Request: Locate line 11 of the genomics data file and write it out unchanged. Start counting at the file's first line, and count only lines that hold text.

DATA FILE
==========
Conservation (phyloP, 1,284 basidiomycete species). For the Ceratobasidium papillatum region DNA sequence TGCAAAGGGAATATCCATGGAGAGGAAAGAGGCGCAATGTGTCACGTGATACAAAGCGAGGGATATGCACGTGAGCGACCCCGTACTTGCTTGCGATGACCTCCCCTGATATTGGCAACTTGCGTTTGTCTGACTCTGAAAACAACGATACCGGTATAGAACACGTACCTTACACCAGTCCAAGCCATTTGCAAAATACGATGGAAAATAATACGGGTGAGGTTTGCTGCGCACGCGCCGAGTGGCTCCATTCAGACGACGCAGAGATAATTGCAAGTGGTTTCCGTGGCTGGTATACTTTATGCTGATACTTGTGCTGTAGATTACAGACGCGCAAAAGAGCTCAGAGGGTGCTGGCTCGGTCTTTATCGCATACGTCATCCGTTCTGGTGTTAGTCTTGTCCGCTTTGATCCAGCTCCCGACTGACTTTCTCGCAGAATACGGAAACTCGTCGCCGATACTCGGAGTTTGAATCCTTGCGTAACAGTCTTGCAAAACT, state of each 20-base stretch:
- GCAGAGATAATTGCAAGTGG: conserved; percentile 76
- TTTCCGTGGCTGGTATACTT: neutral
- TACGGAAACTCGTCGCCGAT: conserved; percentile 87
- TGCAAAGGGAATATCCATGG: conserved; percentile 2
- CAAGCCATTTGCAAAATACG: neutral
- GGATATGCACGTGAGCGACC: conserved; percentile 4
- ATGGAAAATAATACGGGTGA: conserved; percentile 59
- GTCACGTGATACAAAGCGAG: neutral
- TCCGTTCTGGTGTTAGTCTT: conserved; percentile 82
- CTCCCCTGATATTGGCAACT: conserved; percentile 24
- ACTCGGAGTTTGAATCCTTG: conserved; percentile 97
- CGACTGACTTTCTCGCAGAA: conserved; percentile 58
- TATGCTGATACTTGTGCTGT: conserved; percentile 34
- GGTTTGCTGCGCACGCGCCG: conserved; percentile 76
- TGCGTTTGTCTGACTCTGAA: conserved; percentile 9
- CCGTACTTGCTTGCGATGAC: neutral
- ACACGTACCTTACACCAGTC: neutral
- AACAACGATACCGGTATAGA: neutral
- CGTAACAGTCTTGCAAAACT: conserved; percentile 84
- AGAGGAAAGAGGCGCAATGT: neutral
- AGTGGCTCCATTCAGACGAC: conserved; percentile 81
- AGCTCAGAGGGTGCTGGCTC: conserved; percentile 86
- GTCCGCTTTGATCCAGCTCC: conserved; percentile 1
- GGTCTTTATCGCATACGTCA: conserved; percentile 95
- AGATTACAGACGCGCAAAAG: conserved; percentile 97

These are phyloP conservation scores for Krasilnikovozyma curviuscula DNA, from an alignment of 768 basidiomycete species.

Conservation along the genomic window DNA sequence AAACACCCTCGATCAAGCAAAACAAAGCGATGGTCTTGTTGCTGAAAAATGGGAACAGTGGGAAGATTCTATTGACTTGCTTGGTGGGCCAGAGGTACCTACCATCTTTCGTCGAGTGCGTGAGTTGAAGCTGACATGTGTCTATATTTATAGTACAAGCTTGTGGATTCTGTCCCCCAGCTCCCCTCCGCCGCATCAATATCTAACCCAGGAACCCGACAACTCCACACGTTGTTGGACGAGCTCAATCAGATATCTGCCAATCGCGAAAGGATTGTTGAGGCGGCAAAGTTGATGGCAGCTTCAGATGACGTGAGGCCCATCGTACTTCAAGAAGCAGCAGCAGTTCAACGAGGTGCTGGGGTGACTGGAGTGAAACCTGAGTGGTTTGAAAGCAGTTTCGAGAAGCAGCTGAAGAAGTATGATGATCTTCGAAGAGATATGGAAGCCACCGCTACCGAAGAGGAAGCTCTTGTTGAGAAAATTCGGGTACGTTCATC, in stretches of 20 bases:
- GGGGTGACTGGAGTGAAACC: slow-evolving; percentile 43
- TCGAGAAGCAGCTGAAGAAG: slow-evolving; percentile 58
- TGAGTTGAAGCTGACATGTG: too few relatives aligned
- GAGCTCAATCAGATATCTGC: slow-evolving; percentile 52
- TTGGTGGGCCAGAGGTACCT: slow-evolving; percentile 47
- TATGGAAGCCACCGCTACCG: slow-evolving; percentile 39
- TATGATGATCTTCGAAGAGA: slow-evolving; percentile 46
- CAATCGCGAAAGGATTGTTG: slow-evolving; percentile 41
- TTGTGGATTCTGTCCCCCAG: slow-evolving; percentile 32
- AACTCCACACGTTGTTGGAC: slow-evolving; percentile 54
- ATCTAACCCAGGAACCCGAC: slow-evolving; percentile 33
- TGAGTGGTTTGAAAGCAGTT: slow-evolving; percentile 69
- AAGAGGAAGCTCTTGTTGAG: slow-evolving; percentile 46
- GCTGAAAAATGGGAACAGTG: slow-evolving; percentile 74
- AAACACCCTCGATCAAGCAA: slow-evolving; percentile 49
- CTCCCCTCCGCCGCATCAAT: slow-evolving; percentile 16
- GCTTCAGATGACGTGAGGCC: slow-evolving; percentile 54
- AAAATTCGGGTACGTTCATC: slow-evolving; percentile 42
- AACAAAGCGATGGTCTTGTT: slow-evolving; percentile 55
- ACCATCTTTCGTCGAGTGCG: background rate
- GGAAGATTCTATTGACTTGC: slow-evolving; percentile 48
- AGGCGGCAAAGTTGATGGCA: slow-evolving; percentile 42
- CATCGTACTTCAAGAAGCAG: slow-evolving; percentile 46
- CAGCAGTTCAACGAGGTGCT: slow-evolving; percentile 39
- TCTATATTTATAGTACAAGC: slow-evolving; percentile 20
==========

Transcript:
- CTCCCCTGATATTGGCAACT: conserved; percentile 24